For some, the first surgery can open a “Pandora’s box” of seeking additional procedures because they’re never fully happy with the results, Kramer said.

That’s why it’s important to address an underlying issue of low self-esteem before considering cosmetic surgery, said Charlotte Markey, a psychologist.

“Self-acceptance is not just about how we look,” Markey previously told Insider. “Data suggests that cosmetic procedures don’t have a lasting effect on people’s positive body images nor their general well-being.”

Read more: Weight Watchers made a ‘healthy eating’ app for kids. Experts say it could saddle them with serious body image issues.

If you have symptoms of body-dysmorphic disorder, a persistent feeling that one’s appearance is flawed, you may be at a higher risk of surgical addiction, Matarasso said, adding that he works with psychiatrists to refer his patients to in some cases.

“Good plastic surgeons are psychiatrists with scalpels,” he said.

Indicators that you should see a psychiatrist can include developing a strong, obsessive concern about a minor perceived flaw, having a history of other psychiatric issues, getting multiple procedures in a short period, and “doctor-shopping,” or jumping from surgeon to surgeon for different procedures.

“The thing about plastic surgery is, as physicians, we shouldn’t be operating on people unless they have realistic expectations coming in and a healthy and positive self-image,” Dr. David Cangello, a plastic surgeon in New York City, told Insider.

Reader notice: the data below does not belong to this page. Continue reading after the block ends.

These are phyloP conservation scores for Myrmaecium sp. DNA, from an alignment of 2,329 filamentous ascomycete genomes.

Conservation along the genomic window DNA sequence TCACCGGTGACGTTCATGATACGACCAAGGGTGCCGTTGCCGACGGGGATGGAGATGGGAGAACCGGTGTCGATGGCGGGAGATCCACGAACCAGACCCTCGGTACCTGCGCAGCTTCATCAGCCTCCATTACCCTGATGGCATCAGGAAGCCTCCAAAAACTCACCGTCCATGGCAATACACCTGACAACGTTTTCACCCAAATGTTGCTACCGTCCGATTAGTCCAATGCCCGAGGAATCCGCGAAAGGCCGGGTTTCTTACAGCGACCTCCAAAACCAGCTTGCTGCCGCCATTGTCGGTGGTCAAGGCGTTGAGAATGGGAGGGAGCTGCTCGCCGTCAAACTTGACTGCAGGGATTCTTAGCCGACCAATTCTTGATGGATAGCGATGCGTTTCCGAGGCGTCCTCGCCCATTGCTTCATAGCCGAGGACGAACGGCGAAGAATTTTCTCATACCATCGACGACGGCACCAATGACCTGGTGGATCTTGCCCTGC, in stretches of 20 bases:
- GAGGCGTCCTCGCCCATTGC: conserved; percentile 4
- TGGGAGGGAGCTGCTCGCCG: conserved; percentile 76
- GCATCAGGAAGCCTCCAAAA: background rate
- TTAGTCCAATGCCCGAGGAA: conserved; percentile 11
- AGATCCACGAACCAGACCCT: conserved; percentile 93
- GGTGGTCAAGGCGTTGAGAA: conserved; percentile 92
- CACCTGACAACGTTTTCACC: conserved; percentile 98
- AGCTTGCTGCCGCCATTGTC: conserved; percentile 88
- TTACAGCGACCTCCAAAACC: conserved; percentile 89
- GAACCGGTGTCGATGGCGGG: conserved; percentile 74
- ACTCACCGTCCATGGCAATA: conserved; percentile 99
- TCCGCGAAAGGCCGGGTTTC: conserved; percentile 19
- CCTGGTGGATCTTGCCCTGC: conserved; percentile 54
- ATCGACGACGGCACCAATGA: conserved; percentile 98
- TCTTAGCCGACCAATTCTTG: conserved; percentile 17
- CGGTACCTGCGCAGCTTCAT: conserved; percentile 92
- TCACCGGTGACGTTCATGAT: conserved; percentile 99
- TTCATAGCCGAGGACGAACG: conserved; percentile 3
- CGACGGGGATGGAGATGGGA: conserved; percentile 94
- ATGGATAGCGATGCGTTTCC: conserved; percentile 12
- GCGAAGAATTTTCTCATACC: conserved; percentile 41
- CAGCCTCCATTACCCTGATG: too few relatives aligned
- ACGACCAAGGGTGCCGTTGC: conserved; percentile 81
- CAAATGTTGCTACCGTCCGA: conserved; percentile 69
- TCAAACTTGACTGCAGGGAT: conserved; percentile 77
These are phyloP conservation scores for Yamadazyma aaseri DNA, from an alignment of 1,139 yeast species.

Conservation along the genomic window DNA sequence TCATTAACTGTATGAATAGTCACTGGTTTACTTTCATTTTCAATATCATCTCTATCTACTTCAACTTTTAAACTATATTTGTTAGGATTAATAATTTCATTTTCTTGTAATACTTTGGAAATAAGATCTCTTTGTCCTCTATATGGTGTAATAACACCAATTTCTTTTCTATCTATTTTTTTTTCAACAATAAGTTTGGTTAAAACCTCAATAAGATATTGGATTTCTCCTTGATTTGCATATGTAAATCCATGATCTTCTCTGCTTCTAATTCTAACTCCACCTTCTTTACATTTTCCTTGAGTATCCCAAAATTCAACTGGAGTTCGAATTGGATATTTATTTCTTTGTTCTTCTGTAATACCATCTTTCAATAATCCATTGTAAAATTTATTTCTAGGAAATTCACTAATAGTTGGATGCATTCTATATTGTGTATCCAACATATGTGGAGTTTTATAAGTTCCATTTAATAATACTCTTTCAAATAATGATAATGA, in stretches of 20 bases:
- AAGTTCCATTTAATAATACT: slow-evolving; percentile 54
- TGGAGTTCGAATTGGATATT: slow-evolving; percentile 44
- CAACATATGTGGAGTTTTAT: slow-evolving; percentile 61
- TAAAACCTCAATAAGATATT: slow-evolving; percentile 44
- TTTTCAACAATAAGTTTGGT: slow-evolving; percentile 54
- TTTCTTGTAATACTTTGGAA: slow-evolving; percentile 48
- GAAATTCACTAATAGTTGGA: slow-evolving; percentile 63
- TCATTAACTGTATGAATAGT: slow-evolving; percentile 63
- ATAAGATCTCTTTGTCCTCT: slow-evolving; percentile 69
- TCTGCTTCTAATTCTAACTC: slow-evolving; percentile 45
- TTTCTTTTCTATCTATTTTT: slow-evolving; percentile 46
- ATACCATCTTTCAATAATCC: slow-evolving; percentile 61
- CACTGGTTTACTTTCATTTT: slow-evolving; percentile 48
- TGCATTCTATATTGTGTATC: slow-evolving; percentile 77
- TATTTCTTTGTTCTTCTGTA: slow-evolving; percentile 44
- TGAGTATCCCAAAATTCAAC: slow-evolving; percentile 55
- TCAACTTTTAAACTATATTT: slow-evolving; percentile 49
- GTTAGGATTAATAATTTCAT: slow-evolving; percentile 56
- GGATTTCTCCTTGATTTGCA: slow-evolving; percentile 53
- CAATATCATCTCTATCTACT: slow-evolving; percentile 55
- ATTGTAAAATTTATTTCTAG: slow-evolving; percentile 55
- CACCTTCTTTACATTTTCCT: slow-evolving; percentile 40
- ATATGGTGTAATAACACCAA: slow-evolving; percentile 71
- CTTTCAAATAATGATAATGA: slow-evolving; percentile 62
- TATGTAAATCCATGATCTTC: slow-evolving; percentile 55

A good cosmetic surgeon should listen closely to why you want a procedure and what you're expecting from it.

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A good cosmetic surgeon should listen closely to why you want a procedure and what you’re expecting from it.
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Rawpixel/iStock

A good surgeon knows when to say no to a patient

Surgeons told Insider that if you’re considering a procedure, start by finding a plastic surgeon certified by the American Board of Plastic Surgery or the American Board of Facial Plastic and Reconstructive Surgery and avoid people who won’t list their specific certification or have another specialty.

Word of mouth is also a good way to find a good doctor, Matarasso added. He suggested asking a plastic surgeon in another city where they would go for a cosmetic procedure.

The internet, by contrast, isn’t so reliable, since “everybody says they’re board-certified in something,” whether or not that’s true or their certification qualifies them for the procedure you want, Cangello said.

At an initial consultation, a good surgeon should listen closely to why you want the procedure and what you’re expecting from the results to help you decide what, if anything, best fits your unique needs, Matarasso said.

“If you’re ethically doing your job well as a plastic surgeon, you’re saying no to a number of patients when the risk isn’t worth the outcome,” Matarasso said. “The way I learned it is: I make my living on the people I operate on, and my reputation on the people I don’t.”

Ultimately, Matarasso said, the decision to undergo cosmetic surgery should not be taken lightly.

“Yes, plastic surgery can have emotional benefits or even physical benefits,” he said. “But because it’s an elective, unnecessary surgery, there are risks, and patients should be very rigorous about doing their homework.”